Shopping for an insurance plan? Before switching, find out if the new plan considers your ostomy a “preexisting condition,” and if that means coverage will be restricted.
J IS FOR JOURNAL
Sometimes specific foods can trigger gas, discomfort, diarrhea, or other problems. Add new foods to your diet one at a time, and keep a food diary. A written record of what you eat will help identify problematic foods so you can take them off the menu.
K IS FOR KRANBERRY
Okay, it’s really cranberry—but we used “C” already. If you’ve had a urostomy, favor cranberry juice over orange or other citrus juices. It helps keep your urine acidic, which is healthier (and less pungent).
L IS FOR LESS GAS
If flatulence is a problem, try avoiding these known gas-producers: beans, broccoli, cabbage, cucumbers, mushrooms, onions, and carbonated drinks. Some people are lactose intolerant, which means dairy foods cause gas and diarrhea. Gas production also goes up when you add more air to your digestive tract by drinking through a straw, chewing gum, smoking, or talking while you eat.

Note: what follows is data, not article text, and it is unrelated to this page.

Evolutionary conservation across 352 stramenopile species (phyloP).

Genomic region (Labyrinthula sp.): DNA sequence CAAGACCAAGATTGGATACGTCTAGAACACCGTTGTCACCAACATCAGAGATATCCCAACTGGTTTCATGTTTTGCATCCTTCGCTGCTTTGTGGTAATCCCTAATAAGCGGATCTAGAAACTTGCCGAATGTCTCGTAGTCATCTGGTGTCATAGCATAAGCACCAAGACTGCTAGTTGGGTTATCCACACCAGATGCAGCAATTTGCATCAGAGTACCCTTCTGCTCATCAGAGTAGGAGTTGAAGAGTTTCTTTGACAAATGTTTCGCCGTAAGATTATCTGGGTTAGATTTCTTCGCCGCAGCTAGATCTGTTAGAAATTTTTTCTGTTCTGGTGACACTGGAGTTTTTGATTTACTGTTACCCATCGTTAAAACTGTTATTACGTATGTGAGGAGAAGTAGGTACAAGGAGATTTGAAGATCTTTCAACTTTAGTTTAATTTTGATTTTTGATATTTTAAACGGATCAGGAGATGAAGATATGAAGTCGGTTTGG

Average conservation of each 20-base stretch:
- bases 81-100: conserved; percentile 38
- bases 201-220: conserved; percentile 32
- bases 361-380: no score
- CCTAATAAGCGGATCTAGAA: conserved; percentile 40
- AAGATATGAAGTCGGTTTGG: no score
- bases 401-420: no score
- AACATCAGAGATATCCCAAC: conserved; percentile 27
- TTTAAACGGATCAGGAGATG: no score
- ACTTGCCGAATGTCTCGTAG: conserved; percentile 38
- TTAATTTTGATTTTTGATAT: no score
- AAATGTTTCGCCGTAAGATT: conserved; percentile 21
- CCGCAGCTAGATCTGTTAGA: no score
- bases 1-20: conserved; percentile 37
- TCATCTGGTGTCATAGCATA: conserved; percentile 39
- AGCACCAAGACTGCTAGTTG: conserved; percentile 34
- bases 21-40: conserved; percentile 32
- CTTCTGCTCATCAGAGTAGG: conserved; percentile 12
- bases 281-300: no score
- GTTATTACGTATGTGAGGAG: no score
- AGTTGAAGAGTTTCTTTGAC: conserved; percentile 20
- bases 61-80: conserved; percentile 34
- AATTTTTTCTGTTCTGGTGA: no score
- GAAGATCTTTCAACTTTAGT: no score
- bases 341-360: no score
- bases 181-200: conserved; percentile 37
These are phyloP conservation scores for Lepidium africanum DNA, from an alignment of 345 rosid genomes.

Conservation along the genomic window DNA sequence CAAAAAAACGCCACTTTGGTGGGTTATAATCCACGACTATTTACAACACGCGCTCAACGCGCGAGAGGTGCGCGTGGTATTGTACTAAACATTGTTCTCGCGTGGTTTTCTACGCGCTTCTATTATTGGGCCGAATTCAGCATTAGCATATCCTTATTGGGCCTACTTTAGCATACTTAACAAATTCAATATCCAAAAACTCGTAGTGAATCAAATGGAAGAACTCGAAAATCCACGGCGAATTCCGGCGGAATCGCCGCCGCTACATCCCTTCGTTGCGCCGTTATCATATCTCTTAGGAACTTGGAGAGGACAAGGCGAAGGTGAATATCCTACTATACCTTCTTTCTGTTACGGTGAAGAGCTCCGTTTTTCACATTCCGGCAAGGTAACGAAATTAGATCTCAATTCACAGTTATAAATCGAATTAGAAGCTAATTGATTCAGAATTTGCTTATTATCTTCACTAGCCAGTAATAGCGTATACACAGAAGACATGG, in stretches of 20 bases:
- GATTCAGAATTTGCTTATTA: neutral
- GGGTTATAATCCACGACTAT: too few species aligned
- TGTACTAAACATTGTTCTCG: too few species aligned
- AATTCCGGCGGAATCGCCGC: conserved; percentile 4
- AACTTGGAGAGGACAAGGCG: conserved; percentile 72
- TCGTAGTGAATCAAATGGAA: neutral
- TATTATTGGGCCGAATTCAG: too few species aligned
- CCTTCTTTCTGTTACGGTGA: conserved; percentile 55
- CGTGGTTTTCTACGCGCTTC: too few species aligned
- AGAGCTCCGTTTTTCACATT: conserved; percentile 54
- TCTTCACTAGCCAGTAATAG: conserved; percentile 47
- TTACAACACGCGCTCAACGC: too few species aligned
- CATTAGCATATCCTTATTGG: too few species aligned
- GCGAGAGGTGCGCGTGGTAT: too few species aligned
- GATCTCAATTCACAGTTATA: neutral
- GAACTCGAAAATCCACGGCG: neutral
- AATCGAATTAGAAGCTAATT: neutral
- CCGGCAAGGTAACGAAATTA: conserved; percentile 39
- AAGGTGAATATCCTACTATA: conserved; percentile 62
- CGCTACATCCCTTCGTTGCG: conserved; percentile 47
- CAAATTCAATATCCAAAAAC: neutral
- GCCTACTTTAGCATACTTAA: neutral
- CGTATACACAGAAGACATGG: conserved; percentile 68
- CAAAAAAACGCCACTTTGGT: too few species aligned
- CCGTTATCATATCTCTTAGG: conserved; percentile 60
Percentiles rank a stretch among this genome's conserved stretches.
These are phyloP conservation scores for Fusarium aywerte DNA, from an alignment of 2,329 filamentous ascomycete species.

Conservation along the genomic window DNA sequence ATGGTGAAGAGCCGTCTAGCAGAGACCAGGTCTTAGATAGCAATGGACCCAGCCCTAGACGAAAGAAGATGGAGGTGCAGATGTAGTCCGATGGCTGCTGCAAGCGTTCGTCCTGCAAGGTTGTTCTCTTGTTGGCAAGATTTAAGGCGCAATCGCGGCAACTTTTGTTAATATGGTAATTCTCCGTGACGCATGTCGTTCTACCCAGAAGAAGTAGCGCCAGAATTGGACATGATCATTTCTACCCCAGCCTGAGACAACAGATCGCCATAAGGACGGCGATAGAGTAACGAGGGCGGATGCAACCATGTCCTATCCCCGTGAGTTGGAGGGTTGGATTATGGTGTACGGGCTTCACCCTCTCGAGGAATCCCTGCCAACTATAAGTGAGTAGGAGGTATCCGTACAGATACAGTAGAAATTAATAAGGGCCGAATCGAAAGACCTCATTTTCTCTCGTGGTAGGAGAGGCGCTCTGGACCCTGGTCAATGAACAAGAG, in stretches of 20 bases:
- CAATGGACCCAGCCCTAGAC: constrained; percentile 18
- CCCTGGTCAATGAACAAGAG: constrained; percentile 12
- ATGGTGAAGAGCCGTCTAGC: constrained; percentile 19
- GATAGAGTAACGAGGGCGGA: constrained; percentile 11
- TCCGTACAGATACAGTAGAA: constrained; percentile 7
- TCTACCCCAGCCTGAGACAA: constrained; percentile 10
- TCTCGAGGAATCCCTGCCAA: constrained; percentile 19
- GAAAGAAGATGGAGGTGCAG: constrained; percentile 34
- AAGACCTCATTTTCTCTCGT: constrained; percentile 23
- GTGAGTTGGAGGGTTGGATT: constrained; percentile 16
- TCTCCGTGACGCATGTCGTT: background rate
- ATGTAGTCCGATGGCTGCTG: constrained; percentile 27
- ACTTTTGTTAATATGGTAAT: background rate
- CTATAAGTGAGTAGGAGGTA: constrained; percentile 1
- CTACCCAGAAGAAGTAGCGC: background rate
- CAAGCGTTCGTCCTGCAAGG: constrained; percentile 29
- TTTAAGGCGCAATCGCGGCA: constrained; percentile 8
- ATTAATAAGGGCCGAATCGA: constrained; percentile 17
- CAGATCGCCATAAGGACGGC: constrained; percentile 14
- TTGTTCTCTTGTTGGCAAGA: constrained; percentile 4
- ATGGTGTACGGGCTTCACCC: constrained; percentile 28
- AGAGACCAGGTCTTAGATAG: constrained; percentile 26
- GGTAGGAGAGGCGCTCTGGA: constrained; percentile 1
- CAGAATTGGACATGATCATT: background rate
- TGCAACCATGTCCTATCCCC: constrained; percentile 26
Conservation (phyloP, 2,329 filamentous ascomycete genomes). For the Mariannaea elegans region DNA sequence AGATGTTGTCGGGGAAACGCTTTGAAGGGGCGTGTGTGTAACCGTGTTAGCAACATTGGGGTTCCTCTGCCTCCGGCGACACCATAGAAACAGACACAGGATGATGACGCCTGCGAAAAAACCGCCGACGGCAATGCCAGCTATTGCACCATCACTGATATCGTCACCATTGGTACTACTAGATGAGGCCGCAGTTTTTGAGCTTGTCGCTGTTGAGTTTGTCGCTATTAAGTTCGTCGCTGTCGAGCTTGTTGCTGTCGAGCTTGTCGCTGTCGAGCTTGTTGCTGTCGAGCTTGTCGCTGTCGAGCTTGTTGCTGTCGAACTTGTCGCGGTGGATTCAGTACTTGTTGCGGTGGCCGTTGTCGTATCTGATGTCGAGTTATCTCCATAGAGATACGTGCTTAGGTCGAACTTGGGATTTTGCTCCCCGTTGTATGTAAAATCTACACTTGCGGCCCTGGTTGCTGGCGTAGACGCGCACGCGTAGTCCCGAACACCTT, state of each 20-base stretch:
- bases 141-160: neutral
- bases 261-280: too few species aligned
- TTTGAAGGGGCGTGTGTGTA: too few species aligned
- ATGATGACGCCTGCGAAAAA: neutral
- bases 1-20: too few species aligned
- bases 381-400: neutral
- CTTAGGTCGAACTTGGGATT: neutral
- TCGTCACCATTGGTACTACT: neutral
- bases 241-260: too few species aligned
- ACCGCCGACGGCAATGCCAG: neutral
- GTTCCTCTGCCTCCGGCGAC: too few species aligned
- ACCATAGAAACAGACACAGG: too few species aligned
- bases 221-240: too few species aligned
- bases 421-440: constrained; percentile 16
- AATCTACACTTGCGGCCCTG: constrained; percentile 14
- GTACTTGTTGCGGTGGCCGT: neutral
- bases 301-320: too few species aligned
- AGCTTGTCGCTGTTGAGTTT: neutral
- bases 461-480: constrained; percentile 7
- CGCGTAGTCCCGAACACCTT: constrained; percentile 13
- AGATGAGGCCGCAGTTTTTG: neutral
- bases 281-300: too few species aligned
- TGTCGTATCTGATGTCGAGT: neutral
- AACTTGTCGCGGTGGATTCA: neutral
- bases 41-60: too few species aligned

M IS FOR MEAL PLAN
Colostomy and ileostomy patients benefit from staying on a regular meal schedule, since skipping meals causes an uptick in gas and watery stools. Some people find that eating six small meals a day, instead of three large ones, works best.
N IS FOR NO HEAVY LIFTING
Since it can injure your stoma, heavy lifting is one activity prohibited to people with an ostomy. But who enjoys moving pianos anyway?
O IS FOR OPTIONS
You don’t have to use the same pouch system that you brought home from the hospital. Explore your options: You may want to use a drainable pouch on most days, and a closed-end pouch when traveling. If you have special needs, you might want to try out other ostomy systems or accessory products to get the best possible fit. Talk to your CWOC or ET nurse, who can make recommendations based on your situation.
P IS FOR POTASSIUM
This mineral is critical for health, and colostomy and ileostomy patients have an increased risk of running low — especially during bouts of diarrhea. Be sure to include high-potassium foods like bananas, fish, oranges, and yogurt in your diet.
Q IS FOR QUESTIONS
Wondering what keeps that flange attached to your skin? Not sure about the difference between a colon and a semicolon? Never be hesitant to ask your doctor or nurse any questions, big or small. Other great resources for information include the United Ostomy Association; the Wound Ostomy and Continence Nurses Society (888-224-9626, www.wocn.org); and ConvaTec’s Customer Interaction Center (800-422-8811). (Editor’s note: Don’t forget that much information can be gained by attending your chapter’s monthly UOA meetings).